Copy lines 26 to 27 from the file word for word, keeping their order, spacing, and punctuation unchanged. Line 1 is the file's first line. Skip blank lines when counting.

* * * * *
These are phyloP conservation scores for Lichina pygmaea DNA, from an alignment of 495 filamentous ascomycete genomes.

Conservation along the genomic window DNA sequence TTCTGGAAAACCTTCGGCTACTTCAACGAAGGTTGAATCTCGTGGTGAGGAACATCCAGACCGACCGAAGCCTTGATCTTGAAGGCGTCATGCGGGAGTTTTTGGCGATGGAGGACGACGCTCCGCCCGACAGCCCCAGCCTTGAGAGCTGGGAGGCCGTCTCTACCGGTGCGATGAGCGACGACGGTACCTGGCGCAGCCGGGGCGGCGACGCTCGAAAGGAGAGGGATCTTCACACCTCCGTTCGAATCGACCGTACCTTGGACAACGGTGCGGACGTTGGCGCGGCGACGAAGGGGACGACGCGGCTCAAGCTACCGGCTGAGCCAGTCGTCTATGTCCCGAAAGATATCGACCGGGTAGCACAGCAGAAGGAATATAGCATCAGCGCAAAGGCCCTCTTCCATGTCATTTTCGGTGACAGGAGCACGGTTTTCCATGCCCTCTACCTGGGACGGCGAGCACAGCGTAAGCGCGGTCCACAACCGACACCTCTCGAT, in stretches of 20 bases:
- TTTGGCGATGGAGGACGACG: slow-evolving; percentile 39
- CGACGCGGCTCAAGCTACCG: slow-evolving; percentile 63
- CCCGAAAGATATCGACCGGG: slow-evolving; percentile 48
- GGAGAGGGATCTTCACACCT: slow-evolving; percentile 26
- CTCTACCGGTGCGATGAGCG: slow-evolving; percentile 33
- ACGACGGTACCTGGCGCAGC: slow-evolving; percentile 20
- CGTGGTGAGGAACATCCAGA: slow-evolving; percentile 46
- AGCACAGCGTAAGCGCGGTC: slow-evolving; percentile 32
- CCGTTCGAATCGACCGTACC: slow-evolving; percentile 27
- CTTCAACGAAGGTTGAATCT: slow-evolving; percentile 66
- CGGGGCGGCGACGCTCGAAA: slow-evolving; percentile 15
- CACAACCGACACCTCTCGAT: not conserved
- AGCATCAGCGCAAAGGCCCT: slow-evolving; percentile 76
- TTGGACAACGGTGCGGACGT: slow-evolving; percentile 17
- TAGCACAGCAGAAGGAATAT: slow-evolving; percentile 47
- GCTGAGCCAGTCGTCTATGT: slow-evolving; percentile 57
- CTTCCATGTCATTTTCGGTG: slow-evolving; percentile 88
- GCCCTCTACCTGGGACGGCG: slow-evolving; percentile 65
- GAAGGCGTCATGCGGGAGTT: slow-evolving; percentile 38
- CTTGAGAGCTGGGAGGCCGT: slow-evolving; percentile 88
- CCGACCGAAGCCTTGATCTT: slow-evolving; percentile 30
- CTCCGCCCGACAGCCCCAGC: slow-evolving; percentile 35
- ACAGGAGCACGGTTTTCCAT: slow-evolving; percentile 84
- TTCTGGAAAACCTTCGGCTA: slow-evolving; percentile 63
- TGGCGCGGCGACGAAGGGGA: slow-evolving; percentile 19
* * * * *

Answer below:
- TTCTGGAAAACCTTCGGCTA: slow-evolving; percentile 63
- TGGCGCGGCGACGAAGGGGA: slow-evolving; percentile 19